The security man said a word or two to the man who had reported us, then told me to follow him. He led me to a room above the tea house, turned on the heater, and welcomed us to stay for the night. The room had the appearance of a very small doctor´s office; the only stipulation the security man made was that we could not sleep on the examination table.
As it turned out, the security man was also the owner of the tea house, and for all we knew he could have been the village doctor as well. He treated us to tea, then later in the evening three teenaged boys came up to treat me to tea (as Inge had gone to bed) and ask me lots of questions with very few words. The next morning we were treated to more tea and böreks to eat before continuing on our way.

How Excessive Pride Led to The Keys to the City of Saray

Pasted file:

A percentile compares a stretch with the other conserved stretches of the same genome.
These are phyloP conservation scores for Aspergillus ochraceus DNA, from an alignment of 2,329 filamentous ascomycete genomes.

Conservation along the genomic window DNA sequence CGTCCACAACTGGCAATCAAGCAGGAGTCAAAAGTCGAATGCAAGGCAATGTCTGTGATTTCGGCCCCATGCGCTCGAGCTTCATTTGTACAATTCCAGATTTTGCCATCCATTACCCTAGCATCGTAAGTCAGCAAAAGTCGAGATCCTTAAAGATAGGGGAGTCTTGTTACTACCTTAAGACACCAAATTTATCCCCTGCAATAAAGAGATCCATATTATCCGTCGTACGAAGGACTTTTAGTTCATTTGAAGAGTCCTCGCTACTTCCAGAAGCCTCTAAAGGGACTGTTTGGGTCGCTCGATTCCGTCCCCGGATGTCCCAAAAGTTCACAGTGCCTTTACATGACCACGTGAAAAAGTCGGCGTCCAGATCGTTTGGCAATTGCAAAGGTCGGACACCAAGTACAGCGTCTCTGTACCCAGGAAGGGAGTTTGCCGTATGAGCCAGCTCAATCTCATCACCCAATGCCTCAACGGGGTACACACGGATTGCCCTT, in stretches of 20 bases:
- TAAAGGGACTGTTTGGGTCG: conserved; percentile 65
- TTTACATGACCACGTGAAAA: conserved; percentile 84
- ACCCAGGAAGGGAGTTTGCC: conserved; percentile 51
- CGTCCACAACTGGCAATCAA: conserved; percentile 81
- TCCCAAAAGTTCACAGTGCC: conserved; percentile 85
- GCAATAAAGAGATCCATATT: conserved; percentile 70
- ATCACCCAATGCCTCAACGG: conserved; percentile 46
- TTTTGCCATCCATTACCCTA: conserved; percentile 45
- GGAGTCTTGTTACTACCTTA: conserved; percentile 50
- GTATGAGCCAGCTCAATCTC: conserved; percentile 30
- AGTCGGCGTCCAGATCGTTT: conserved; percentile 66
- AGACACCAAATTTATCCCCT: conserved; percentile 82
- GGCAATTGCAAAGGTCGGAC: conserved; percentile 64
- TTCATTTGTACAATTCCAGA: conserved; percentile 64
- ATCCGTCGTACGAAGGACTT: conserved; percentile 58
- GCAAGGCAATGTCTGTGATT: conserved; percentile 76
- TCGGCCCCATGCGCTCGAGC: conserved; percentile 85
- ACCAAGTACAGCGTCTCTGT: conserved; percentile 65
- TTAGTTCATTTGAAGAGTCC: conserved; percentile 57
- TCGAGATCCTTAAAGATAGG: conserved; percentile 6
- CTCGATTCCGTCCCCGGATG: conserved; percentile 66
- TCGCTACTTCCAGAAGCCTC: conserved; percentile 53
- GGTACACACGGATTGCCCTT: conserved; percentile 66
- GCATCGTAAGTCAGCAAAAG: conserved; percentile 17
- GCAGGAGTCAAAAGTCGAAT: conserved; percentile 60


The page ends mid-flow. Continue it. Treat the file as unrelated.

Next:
Inge is one of the toughest women I have ever met, though the average stranger might not believe it because of her charm. That toughness will get her through Iran, through all the "Stans", through China and beyond, but it has also ruffled my feathers and tested my (ahem) equanimity on occasion. On one such occasion it was suggested to me that we should not stop at every tea house just because someone offered us tea, and that we had better move along if we were ever going to get to Istanbul. I took this as a challenge, and decided to show Inge a thing or two by stomping at double time without a break for something like four hours. Unfortunately, soon after I had made this decision it began to rain, and though common sense dictated that we take cover, at least for the worst of it, pride demanded that I teach Inge a lesson on how to get down the road. Once we had reached the small city of Saray, however, exhaustion and a good soaking had me ducking right back into a tea house. Inge followed and went straight to the wood stove. I sat outside, smoking, and wondering how I could fix the mess I had got us into. Keep in mind, all we had was a tent to look forward to at the end of the day, which would be as soaking wet as we were.